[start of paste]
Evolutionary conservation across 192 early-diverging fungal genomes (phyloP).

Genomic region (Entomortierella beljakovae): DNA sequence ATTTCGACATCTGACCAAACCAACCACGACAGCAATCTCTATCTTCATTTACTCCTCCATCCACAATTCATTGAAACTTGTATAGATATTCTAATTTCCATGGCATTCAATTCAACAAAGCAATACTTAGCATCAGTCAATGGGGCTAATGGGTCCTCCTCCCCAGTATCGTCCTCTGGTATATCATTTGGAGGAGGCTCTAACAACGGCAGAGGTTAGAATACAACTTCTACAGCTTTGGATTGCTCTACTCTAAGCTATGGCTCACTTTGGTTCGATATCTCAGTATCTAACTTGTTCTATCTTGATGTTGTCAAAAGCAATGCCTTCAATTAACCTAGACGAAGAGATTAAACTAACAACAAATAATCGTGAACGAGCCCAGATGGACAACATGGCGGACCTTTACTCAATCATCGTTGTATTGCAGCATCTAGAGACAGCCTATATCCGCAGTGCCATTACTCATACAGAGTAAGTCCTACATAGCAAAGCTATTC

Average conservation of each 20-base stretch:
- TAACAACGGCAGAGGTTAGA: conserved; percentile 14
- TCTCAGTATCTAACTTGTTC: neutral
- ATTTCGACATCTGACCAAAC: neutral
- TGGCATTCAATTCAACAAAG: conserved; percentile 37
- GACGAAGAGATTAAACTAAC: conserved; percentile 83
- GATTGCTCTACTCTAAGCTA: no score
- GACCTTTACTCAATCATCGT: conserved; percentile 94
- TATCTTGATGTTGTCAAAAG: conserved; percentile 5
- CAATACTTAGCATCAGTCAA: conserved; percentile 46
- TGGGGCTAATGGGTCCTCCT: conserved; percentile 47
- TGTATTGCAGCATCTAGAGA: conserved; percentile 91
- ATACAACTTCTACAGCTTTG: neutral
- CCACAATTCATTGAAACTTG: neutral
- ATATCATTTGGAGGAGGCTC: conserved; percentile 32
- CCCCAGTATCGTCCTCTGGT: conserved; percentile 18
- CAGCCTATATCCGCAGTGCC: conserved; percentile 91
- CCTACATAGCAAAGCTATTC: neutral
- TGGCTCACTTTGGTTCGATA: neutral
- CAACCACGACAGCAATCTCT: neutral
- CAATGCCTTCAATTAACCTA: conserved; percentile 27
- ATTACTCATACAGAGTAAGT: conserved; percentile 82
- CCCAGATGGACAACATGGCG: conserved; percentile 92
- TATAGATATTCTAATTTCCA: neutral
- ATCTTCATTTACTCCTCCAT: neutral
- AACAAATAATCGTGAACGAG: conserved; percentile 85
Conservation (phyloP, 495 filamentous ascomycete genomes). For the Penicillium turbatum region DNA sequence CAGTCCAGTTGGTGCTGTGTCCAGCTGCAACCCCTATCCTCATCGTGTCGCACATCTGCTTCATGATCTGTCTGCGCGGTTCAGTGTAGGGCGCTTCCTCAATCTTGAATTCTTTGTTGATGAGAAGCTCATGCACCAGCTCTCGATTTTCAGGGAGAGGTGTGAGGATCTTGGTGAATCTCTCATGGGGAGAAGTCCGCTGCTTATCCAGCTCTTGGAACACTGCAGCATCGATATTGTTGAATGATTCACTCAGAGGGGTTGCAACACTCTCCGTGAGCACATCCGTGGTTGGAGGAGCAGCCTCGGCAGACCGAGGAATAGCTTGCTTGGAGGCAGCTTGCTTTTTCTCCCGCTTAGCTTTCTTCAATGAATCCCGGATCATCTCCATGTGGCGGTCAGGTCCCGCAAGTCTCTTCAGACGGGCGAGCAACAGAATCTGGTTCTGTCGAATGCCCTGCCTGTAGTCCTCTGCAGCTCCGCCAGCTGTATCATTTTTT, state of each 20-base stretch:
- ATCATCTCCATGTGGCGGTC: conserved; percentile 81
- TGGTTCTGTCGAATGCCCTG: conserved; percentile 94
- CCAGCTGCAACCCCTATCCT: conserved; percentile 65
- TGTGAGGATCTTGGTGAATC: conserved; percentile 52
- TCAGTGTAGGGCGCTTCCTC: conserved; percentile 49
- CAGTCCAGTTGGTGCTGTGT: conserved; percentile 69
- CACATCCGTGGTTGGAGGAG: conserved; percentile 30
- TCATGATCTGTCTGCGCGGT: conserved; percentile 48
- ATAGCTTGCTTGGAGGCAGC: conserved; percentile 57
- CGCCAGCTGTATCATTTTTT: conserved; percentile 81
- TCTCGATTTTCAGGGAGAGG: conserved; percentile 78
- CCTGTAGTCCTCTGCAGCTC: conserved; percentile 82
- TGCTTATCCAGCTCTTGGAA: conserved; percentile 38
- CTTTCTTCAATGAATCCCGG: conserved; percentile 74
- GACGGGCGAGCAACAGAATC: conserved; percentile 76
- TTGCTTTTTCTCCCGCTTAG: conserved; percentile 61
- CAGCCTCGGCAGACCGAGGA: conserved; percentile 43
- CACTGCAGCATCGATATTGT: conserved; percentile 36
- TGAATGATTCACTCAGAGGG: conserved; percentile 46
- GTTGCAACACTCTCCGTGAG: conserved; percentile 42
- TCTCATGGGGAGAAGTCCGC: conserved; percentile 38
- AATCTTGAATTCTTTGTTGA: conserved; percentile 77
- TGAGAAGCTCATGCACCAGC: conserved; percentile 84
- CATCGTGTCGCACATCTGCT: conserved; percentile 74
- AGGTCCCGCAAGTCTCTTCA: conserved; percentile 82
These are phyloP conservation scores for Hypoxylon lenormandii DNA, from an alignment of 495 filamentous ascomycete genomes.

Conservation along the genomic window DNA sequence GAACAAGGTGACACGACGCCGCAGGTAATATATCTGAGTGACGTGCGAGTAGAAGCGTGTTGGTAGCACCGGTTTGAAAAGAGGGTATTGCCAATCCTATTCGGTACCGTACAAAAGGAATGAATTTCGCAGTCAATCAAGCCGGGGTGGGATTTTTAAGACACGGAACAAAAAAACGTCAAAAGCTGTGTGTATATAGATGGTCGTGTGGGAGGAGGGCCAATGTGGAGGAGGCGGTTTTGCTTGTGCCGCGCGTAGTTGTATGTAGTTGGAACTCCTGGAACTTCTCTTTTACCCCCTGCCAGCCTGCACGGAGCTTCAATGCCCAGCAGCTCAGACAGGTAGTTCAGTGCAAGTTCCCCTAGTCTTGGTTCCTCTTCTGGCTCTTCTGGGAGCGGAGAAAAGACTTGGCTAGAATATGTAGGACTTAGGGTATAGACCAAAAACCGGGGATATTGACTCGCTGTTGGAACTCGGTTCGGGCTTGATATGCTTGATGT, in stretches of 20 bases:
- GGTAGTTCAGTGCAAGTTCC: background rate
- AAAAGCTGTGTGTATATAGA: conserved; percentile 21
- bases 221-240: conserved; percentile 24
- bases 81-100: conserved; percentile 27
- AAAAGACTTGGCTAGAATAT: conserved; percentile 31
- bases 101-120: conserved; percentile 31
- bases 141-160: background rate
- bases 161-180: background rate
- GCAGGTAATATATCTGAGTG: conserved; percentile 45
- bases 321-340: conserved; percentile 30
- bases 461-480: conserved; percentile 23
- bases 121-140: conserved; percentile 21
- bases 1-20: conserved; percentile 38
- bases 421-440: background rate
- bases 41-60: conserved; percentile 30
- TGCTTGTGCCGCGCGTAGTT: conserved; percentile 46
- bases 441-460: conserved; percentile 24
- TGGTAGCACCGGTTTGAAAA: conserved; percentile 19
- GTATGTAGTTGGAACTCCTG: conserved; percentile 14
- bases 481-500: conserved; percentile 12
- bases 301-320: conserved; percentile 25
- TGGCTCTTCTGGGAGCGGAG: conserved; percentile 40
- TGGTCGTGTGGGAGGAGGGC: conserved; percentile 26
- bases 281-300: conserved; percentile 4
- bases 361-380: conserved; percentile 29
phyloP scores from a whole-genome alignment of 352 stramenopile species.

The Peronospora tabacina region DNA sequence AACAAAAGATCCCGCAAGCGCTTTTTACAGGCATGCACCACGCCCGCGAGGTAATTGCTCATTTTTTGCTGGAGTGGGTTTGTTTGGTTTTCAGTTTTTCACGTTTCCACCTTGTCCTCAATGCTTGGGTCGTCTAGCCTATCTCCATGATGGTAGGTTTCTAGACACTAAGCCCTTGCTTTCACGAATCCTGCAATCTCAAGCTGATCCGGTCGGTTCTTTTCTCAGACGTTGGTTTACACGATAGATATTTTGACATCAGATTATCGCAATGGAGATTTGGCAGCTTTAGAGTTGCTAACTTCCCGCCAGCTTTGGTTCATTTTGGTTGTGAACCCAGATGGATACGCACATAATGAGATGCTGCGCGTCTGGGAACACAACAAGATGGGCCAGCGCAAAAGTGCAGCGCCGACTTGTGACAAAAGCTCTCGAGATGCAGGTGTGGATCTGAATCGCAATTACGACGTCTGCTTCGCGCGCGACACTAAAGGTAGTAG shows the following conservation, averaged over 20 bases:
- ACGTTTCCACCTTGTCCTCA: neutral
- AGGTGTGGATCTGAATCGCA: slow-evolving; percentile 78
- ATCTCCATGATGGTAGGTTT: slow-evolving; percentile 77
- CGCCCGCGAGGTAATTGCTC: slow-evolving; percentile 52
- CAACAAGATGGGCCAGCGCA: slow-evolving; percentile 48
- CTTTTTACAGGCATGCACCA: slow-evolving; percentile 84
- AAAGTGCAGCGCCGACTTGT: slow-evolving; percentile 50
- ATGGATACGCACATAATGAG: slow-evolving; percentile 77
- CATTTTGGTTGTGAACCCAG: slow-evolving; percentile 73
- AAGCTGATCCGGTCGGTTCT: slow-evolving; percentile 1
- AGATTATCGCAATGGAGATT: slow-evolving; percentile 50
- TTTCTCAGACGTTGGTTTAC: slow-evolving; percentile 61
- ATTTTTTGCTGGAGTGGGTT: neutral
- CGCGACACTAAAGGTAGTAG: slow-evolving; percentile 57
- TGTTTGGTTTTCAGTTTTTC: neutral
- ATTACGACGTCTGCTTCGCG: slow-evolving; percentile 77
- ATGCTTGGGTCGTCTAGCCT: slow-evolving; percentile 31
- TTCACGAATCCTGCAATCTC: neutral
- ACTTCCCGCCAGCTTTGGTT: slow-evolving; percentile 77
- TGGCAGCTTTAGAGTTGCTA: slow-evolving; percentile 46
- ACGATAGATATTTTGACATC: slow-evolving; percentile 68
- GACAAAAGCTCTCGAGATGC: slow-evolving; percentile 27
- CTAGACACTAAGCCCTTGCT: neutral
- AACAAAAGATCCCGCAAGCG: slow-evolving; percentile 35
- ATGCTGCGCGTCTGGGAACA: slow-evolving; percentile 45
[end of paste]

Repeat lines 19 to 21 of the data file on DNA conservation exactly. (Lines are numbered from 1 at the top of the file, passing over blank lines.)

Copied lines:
- CAGCCTATATCCGCAGTGCC: conserved; percentile 91
- CCTACATAGCAAAGCTATTC: neutral
- TGGCTCACTTTGGTTCGATA: neutral